Everyone knows drop shots and small jigs are standard operating procedure for bass. Problem is, the bass know about finesse fishing, too. Give old mossback something he hasn’t seen before by combining old school tackle with new school techniques.
Four proven finesse rigs to use when bass fishing is tough
1. Downsized Jigs
What’s swimming over the weeds? Is it a fish? Is it a crawdad? No, it’s a small swim jig with a wiggly tail trailer. A 3/16- or 1/4-ounce Strike King Bitsy Bug pairs perfectly with a Zoom Super Chunk Jr. trailer to mimic a bluegill, shad or crayfish. The skirt gives the body depth and action like a thick-bodied bait. Swim the combo close to cover. Let it drop on breaklines. Watch your line for a grab on the way down. Or, let the lure settle to the bottom and drag or scoot it in rocks and wood where bass hunt crabs.
2. Texas Rig Centipede
A good old Zoom Centipede dragged behind a heavy Carolina rig sinker has caught bass for years, but there’s more than one way to rig a centipede. Try threading it flat on an exposed 1/0 Matzo Sickle Hook with a 1/16- to 1/8-ounce sinker to keep the big bait near the bottom. The lure works great casting into a quartering current in rocky areas where it rarely hangs up. Use 20-pound fluorocarbon on a baitcasting combo for the power to pull the centipede out of the rocks and snags.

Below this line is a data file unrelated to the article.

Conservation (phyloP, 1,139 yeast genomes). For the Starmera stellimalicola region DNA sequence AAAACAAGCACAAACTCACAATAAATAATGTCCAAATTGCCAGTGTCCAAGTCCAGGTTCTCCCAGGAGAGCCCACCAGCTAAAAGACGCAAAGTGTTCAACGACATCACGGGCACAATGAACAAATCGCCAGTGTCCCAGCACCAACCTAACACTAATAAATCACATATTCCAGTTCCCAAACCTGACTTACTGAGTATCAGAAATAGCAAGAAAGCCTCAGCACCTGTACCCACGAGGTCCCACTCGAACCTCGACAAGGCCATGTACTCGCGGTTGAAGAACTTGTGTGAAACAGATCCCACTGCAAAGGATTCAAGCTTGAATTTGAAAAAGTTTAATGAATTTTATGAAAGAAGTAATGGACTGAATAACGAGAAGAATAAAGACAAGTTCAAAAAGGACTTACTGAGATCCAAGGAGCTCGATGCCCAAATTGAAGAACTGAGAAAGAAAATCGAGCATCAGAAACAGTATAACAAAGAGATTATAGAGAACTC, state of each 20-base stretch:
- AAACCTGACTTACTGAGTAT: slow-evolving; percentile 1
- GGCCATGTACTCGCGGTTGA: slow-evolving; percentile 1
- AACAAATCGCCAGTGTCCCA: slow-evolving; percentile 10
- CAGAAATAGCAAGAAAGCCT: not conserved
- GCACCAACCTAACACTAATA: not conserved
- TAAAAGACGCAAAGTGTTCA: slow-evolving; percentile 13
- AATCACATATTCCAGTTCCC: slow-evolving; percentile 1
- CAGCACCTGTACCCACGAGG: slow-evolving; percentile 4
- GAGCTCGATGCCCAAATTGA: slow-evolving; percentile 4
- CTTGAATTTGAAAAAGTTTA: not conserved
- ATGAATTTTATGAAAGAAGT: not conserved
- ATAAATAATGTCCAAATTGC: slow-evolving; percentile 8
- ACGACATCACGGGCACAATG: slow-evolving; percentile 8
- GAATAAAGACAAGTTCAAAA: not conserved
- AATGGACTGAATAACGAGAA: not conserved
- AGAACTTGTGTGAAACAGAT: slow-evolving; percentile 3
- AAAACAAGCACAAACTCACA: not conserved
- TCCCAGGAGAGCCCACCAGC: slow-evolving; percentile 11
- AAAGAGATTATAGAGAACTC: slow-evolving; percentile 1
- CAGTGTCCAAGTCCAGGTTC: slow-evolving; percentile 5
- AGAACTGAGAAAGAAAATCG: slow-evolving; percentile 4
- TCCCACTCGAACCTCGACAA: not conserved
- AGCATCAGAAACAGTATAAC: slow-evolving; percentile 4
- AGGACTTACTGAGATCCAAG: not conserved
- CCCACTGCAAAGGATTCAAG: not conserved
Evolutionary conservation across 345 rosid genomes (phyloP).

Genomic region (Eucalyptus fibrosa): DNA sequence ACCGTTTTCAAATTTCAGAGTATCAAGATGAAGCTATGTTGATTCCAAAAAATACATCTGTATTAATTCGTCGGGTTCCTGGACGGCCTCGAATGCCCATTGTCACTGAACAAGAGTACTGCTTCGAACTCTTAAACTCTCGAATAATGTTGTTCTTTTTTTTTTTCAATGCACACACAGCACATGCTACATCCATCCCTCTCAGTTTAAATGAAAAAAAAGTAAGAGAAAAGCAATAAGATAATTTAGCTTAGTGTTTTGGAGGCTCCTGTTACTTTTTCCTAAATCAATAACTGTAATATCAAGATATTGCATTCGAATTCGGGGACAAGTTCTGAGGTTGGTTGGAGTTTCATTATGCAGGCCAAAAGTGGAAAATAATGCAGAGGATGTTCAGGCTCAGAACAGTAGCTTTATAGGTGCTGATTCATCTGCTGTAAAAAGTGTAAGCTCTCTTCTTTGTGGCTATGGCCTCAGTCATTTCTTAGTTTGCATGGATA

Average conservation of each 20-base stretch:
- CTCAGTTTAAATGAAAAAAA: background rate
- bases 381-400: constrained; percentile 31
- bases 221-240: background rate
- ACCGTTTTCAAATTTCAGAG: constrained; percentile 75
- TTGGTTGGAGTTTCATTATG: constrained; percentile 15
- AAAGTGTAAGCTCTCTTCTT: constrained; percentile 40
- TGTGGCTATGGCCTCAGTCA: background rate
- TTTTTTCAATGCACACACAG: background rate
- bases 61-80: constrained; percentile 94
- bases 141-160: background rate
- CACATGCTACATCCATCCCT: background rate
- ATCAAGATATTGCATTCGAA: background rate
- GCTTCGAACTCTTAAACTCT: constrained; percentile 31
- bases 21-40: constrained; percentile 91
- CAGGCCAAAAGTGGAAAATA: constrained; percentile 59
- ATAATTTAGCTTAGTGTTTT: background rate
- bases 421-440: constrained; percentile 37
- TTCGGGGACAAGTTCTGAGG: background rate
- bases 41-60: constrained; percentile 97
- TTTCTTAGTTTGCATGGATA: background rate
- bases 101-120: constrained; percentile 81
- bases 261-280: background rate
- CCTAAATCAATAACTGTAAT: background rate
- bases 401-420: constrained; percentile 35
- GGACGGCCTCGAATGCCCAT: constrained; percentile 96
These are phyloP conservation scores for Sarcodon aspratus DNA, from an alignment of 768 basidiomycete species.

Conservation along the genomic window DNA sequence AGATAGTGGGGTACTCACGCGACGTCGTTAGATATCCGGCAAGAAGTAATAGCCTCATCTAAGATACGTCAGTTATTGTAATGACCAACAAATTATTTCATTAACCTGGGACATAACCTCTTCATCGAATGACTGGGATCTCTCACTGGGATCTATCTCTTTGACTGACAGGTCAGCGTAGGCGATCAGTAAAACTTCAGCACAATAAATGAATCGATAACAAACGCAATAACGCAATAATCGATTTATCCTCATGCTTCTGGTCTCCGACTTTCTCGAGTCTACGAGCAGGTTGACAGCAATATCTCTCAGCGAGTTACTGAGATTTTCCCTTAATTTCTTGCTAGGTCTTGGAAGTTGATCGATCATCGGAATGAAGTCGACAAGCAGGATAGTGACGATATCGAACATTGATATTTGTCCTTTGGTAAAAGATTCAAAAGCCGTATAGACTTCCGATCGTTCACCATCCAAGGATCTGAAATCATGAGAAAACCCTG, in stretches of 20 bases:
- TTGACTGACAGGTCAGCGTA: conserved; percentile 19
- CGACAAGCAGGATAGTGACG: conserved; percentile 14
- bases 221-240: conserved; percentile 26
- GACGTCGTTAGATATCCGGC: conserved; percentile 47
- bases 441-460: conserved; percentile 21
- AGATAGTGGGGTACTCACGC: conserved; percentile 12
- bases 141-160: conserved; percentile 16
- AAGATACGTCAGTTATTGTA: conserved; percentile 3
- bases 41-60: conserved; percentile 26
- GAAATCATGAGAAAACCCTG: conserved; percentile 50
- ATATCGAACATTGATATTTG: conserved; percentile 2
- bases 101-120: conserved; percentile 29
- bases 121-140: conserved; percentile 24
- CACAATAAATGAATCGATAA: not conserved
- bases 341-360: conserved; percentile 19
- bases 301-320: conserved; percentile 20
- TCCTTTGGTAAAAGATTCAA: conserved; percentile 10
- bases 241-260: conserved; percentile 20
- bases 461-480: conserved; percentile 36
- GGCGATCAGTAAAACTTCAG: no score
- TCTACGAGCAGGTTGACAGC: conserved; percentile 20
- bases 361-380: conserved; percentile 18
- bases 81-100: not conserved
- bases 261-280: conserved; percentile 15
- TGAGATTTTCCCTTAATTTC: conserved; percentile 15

In still water, the centipede is equally deadly dragged along the bottom. The big, juicy worm looks like dinner to bass. They often nail it when they’re not even in the mood to feed.
3. Split Shot Worms
The split shot worm is a California classic for heavily pressured fish. Picture a downsized Carolina rig. The traditional rig uses a split shot 12 inches above a rubber worm. Instead of pinching the thin line with the split shot, peg a bullet-shaped sinker to the line. Tungsten weights offer more heft with less bulk to easily slide through the grass. Also, tungsten sinkers are harder and more sensitive than lead, providing a better feel of the bottom structure. A classic rubber worm works great or change up to a fluke, minnow or crawdad to match the local bait.
Use a spinning combo and light line to cast the split shot worm. Or horse the jig out of cover with a baitcasting setup and 15-pound-test fluorocarbon.
4. Super Finesse Jigworm
Take a cue from anglers fishing heavily pressured bass in Japan. They don’t worry about using small hooks to catch some of the world’s biggest bass. Two favorites are 1/32-ounce head and No. 6 hook or 1/16-ounce head with a No. 4 hook. A good compromise is Z-Man’s 1/15-ounce Ned Lock mushroom head, which has a heavy-duty No. 2 hook. Elephants eat peanuts, a four-inch Z-Man Finesse WormZ shortened to 3.5 inches matches a small minnow’s slim profile.
Put out good vibrations by swimming the lure—slowly, reel while twitching the rod tip.
Follow us @kayakanglermag for more fish finders and secret spots.